Deitel & Associates, Inc. Logo

Back to www.deitel.com
digg.png delicious.png blinkit.png furl.png
Java How to Program, 6/e

ISBN:
0-13-148398-6
© 2005
pages: 1576
Buy the Book!
Amazon logo
InformIT logo

The Java class libraries are divided into packages of related classes and interfaces. Most Java programs you build reuse existing packages, such as the Java class libraries, third party libraries or libraries developed within your organization. This tutorial shows how create your own packages of classes for reuse or distribution. The tutorial is intended for students or professionals who are alreadyfamiliar with building Java classes.

Download the code for this tutorial here.

[Note: This tutorial is an excerpt (Section 8.16) of Chapter 8, Class and Objects: A Deeper Look, from our textbook Java How to Program, 6/e. This tutorial may refer to other chapters or sections of the book that are not included here. Permission Information: Deitel, Harvey M. and Paul J., JAVA HOW TO PROGRAM, ©2005, pp.390-396. Electronically reproduced by permission of Pearson Education, Inc., Upper Saddle River, New Jersey.]

8.16 Time Class Case Study: Creating Packages (Continued)

Steps 1 and 2: Creating a public Class and Adding the package Statement

For Step 1, we modify the public class Time1 declared in Fig. 8.1. The new version is shown in Fig. 8.18. No modifications have been made to the implementation of the class, so we will not discuss its implementation details again here.

   1  // Fig. 8.18: Time1.java
2 // Time1 class declaration maintains the time in 24-hour format.
3 package com.deitel.sjhtp6.ch08;
4
5 public class Time1
6 {
7 private int hour; // 0 - 23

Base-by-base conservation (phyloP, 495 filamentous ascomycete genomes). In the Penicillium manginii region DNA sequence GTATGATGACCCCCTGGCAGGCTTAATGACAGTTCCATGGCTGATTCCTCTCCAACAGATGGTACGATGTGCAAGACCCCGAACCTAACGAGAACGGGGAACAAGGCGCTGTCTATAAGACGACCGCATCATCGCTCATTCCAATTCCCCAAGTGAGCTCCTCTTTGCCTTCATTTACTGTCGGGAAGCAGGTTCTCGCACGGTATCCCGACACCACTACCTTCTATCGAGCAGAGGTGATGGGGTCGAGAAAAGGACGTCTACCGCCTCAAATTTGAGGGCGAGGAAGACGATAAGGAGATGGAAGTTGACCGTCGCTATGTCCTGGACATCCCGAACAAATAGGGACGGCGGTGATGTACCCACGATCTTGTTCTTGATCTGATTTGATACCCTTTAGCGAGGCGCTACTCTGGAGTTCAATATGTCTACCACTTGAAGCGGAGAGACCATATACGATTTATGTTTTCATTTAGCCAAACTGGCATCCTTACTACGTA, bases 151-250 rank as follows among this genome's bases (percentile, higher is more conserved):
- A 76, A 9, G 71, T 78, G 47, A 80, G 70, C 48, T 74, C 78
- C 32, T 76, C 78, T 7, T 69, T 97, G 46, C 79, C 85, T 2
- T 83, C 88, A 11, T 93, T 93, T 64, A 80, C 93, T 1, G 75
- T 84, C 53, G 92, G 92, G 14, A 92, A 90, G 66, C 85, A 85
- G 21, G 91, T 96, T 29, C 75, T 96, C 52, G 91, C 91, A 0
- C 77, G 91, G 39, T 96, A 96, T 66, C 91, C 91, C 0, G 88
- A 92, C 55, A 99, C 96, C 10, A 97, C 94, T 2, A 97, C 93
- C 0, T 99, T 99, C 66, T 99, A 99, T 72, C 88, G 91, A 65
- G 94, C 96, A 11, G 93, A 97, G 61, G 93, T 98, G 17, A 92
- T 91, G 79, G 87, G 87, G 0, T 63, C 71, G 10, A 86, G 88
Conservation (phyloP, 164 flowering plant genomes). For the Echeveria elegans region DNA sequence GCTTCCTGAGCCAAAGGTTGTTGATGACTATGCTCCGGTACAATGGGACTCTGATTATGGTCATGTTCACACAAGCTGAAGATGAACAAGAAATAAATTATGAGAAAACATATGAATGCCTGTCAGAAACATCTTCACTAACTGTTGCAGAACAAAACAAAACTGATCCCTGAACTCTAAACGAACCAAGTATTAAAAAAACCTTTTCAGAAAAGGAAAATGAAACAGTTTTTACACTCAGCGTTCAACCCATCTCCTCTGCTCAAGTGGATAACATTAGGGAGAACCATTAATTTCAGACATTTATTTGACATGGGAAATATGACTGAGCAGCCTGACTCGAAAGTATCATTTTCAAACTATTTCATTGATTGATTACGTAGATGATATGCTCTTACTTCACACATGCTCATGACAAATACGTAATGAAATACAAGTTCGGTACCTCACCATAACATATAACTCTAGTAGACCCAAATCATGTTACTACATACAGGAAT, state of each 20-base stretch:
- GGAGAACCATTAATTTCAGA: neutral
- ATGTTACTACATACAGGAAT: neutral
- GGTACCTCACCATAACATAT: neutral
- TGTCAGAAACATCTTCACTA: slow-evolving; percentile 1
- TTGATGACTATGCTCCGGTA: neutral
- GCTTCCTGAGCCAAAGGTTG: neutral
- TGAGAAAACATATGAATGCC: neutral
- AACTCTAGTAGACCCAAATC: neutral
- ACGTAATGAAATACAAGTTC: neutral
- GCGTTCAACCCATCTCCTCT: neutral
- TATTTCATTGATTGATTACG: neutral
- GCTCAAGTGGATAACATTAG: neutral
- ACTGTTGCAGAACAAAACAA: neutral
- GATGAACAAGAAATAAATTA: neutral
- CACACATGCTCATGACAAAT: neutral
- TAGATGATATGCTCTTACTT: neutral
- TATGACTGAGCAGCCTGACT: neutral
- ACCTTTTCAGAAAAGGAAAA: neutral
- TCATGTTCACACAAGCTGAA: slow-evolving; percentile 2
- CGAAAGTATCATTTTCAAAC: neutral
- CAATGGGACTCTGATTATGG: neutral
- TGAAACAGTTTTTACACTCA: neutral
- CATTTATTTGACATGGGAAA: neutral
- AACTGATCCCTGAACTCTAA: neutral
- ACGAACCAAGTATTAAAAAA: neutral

8 private int minute; // 0 - 59
9 private int second; // 0 - 59
10
11 // set a new time value using universal time; perform
12 // validity checks on the data; set invalid values to zero
13 public void setTime( int h, int m, int s )
14 {
15 hour = ( ( h >= 0 && h < 24 ) ? h : 0 ); // validate hour
16 minute = ( ( m >= 0 && m < 60 ) ? m : 0 ); // validate minute
17 second = ( ( s >= 0 && s < 60 ) ? s : 0 ); // validate second
18 } // end method setTime
19
20 // convert to String in universal-time format (HH:MM:SS)
21 public String toUniversalString()
22 {
23 return String.format( "%02d:%02d:%02d", hour, minute, second );
24 } // end method toUniversalString
25
26 // convert to String in standard-time format (H:MM:SS AM or PM)
27 public String toString()
28 {
29 return String.format( "%d:%02d:%02d %s",
30 ( ( hour == 0 || hour == 12 ) ? 12 : hour % 12 ),
31 minute, second, ( hour < 12 ? "AM" : "PM" ) );
32 } // end method toString
33 } // end class Time1
 Fig. 8.18  Packaging class Time1 for reuse.


    For Step 2, we add a package declaration (line 3) that declares a package named com.deitel.sjhtp6.ch08. Placing a package declaration at the beginning of a Java source file indicates that the class declared in the file is part of the specified package. Only package declarations, import declarations and comments can appear outside the braces of a class declaration. A Java source-code file must have the following order:

1. a package declaration (if any),

2. import declarations (if any), then

3. class declarations.

Only one of the class declarations in a particular file can be public. Other classes in the file are placed in the package and can be used only by the other classes in the package. Non-public classes are in a package to support the reusable classes in the package.

     In an effort to provide unique names for every package, Sun Microsystems specifies a convention for package naming that all Java programmers should follow. Every package name should start with your Internet domain name in reverse order. For example, our domain name is deitel.com, so our package names begin with com.deitel. For the domain name yourcollege.edu, the package name should begin with edu.yourcollege. After the domain name is reversed, you can choose any other names you want for your package. If you are part of a company with many divisions or a university with many schools, you may want to use the name of your division or school as the next name in the package. We chose to use sjhtp6 as the next name in our package name to indicate that this class is from Small Java How to Program, Sixth Edition. The last name in our package name specifies that this package is for Chapter 8 (ch08).

Page 1 | 2 | 3 | 4 | 5
Return to Tutorial Index